Separately, Trade Minister Mari E. Pangestu was also quoted by detik.com as saying that the KPPU ruling would be unlikely to have a significant affect on Indonesia's investment climate. Mari, who is inSingapore to attend the ASEAN summit, concurred with Kalla in stating that the ruling had been decided upon according to the law, and that the law now allowed it to be appealed against.  

Most significantly, President Susilo Bambang Yudhoyono himself told the Indonesian media at the end of the ASEAN Summit meetings that the Temasek verdict “will boost business climate as it shows rule of law”.  He added that there was “no government intervention behind the KPPU ruling, and the legal process took place transparently and duly based on the presumption-of-innocence principle” and that “the Temasek case should serve as an example to anyone doing business in the country of why they should shun corruption, collusion and nepotism”.

Nevertheless, despite this episode, the company will not give up on the Indonesian market. Temasek also said it would maintain its faith in Indonesia's efforts to improve the country's investment climate. "I think the ruling is something that we will reflect upon, but again I would put my confidence in Indonesia, in the belief that the government is working to improve the investment climate," Israel told a media gathering in Singapore.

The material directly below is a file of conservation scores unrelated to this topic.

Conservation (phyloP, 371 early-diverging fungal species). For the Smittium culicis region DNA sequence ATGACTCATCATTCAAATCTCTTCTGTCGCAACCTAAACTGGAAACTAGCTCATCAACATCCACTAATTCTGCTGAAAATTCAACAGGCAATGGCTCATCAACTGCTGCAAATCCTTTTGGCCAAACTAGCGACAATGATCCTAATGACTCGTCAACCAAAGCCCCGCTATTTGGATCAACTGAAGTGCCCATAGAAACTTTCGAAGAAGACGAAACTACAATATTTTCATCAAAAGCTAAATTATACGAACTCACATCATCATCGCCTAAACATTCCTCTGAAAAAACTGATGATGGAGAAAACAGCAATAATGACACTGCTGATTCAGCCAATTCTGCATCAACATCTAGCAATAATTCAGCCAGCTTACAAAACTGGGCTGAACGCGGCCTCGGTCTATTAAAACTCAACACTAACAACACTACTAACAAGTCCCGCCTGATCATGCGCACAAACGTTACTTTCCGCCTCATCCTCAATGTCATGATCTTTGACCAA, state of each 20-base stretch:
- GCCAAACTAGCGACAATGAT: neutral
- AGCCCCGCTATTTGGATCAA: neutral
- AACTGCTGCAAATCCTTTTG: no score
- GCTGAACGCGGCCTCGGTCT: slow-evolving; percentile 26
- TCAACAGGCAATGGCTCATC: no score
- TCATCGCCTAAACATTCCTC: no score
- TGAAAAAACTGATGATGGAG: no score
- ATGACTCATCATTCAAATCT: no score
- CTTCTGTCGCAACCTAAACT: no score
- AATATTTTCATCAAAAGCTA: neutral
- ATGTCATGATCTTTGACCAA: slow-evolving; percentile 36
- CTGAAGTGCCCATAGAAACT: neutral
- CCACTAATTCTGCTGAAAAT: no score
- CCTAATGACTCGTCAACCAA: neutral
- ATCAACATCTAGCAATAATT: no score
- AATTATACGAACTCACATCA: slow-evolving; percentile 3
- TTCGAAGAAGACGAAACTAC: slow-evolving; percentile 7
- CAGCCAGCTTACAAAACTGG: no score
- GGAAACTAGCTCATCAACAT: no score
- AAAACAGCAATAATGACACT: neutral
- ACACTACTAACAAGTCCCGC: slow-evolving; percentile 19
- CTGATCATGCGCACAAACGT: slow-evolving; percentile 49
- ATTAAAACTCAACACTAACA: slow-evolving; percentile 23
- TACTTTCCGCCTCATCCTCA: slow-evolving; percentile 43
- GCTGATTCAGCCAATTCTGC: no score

With nationalistic sentiments rising not only in the region but elsewhere, Temasek as a sovereign wealth fund is rethinking its overall investment strategy when investing abroad. (23 November 2007)


Investments won’t suffer: Yudhoyono (Straits Times, 23 November 2007)

Respect RI's monopoly law: Kalla (Jakarta Post, 22 November 2007)

Temasek challenges KPPU but vows to maintain faith in RI (Jakarta Post, 21 November 2007)

Indonesia's Telkom asks Telkomsel to appeal anti-monopoly ruling (Channelnewsasia, 21 November 2007)

Temasek ruling a blow to economic democracy (Jakarta Post, 21 November 2007)

Anti-monopoly body shoots Temasek, hits govt (Jakarta Post, 21 November 2007)

Temasek now faces legal black hole¡@(Jakarta Post, 21 November 2007)

Temasek Holdings to fight Indonesia ruling in int'l court if needed (Channel News Asia, 20 November 2007)

Temasek says to contest Indonesia ruling on telcos (Reuters, 20 November 2007)

Temasek’s strategy to counter nationalism (Straits Times, 23 November 2007)